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Give Me a Break

Author: John Stossel
Publisher: Harper Perennial • 2005 • 294 pages
4.06 out of 5 • View Ratings Details • 16 Ratings
Give Me a Break

For thirty years now, 20/20 co-anchor John Stossel has unmasked hordes of snake-oil peddlers, rip-off artists, and corporate thieves. Even more importantly, he has courageously gone against the grain of the liberal media by proving that the free market makes life better. In “Give Me A Break: How I Exposed Hucksters, Cheats, and Scam Artists and Became the Scourge of the Liberal Media,” he does it again. Taking on such sacred cows as the FDA, feminists, and scaremongering environmental activists, he shows how the problems that government tries and fails to fix can be solved better by the extraordinary power of the free market.

Although he touches on numerous contemporary issues (including junk science, welfare reform, big government, tort reform, and life and free speech issues), the story Stossel tells is a deeply personal account of how, as he rose to the top of the television news industry, his passionate commitment to truth led him increasingly to oppose the big government nanny state that tries to choke off all individual initiative. The more he did, the more he drew the wrath of his liberal colleagues; he quips: “I was once a heroic consumer reporter; now I’m a threat to journalism.”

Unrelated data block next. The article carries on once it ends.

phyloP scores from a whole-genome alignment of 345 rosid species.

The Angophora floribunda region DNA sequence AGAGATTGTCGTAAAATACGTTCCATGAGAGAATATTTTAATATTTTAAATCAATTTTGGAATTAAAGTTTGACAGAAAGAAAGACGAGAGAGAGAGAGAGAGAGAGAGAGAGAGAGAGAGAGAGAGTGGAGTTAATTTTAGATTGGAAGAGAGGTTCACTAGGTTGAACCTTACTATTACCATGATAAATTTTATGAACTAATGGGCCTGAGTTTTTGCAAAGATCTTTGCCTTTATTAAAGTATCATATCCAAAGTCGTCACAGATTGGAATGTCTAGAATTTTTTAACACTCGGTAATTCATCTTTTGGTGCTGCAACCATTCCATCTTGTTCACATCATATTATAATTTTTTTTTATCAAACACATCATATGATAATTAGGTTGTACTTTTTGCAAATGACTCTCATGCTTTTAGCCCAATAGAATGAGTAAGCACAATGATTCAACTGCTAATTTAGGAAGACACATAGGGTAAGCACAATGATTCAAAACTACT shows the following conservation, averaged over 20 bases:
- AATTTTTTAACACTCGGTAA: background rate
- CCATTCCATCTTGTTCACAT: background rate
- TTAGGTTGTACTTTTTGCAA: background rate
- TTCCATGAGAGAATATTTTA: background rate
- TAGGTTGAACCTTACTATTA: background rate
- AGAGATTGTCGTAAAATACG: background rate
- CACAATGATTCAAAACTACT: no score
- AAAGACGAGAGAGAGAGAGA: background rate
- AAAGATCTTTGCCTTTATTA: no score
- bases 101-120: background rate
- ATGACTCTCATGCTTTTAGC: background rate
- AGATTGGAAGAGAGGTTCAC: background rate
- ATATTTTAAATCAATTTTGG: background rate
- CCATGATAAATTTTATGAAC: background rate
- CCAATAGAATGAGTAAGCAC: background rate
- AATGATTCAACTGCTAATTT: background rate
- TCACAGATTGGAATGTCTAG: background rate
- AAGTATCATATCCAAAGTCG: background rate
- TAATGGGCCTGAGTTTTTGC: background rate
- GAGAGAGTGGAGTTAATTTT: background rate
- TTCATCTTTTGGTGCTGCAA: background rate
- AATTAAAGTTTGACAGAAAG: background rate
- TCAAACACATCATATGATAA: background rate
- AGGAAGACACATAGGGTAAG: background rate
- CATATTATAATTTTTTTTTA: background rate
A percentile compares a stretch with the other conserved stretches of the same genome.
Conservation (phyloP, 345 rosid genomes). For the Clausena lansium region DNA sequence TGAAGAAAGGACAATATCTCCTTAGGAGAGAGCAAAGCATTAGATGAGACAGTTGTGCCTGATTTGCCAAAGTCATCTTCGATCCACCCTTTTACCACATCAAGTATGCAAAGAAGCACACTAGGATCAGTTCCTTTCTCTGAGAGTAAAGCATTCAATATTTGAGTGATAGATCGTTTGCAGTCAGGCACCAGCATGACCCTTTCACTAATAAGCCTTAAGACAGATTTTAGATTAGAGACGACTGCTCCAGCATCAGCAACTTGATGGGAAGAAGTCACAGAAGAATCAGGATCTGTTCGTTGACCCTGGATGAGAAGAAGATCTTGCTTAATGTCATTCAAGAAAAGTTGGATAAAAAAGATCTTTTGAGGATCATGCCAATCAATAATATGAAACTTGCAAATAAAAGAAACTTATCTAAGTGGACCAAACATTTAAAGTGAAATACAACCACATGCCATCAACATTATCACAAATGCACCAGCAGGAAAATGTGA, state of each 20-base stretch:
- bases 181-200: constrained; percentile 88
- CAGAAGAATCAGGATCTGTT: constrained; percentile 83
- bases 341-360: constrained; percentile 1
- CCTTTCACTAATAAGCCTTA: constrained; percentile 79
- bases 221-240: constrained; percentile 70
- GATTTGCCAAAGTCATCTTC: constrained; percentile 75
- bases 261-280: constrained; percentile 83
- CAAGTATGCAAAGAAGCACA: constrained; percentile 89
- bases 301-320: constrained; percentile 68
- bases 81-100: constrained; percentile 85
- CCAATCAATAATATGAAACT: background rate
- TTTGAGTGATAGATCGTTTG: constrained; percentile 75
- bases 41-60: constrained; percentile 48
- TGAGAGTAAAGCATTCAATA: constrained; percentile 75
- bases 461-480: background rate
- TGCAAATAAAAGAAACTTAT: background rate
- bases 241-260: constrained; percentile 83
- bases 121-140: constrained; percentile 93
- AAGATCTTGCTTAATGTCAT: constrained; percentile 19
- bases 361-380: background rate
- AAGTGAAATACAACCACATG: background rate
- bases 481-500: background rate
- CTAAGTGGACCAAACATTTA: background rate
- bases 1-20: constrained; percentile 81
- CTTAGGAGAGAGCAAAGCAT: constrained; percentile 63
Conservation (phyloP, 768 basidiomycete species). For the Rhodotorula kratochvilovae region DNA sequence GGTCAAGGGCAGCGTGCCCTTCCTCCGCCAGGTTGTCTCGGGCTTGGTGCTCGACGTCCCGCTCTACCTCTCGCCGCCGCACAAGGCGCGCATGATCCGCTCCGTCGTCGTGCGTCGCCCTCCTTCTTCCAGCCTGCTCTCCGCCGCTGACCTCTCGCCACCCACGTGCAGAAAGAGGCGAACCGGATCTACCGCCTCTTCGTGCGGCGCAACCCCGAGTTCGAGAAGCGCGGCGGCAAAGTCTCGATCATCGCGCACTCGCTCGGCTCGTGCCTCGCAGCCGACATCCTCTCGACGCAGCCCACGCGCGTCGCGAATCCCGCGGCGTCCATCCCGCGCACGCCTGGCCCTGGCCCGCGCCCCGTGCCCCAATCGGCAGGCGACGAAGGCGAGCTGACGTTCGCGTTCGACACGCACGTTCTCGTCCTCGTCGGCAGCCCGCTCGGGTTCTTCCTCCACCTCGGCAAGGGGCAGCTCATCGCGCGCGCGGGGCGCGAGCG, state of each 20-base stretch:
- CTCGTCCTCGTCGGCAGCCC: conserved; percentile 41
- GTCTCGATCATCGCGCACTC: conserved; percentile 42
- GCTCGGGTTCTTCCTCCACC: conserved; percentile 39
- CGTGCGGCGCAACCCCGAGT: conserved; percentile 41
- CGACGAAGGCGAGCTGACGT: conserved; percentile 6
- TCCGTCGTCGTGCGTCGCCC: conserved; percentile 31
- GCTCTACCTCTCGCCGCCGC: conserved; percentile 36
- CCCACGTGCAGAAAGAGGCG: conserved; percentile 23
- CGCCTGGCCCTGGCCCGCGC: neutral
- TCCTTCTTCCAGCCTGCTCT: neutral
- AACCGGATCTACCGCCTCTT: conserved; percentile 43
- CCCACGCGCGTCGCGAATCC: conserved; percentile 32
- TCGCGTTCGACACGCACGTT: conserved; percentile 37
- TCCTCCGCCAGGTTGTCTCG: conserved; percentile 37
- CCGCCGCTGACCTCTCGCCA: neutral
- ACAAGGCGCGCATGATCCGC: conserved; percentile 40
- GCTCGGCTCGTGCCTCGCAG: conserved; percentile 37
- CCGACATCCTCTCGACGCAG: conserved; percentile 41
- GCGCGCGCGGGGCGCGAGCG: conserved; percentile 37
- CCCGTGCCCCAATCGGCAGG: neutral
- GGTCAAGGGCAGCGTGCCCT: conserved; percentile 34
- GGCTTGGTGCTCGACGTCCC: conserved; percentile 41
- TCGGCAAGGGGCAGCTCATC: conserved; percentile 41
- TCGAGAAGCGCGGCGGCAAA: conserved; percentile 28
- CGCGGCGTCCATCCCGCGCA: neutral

But Stossel will not be silenced. In this book he explains that “my epiphany was seeing that we don’t need experts to ‘run the country.’ We do need limited government, a referee that keeps the peace. But that’s all. Then free minds and free markets make good things happen.” Best of all, Stossel (who is more libertarian than conservative — and wrong, we think, on some important issues) includes here a provocative but simple plan in the spirit of the Founding Fathers, designed to ensure that America remains a place “where free minds — and free markets — make good things happen.”

Some of John Stossel’s adventures:

  • How Stossel finally concluded, after fifteen years of reporting, that government was the problem, not the solution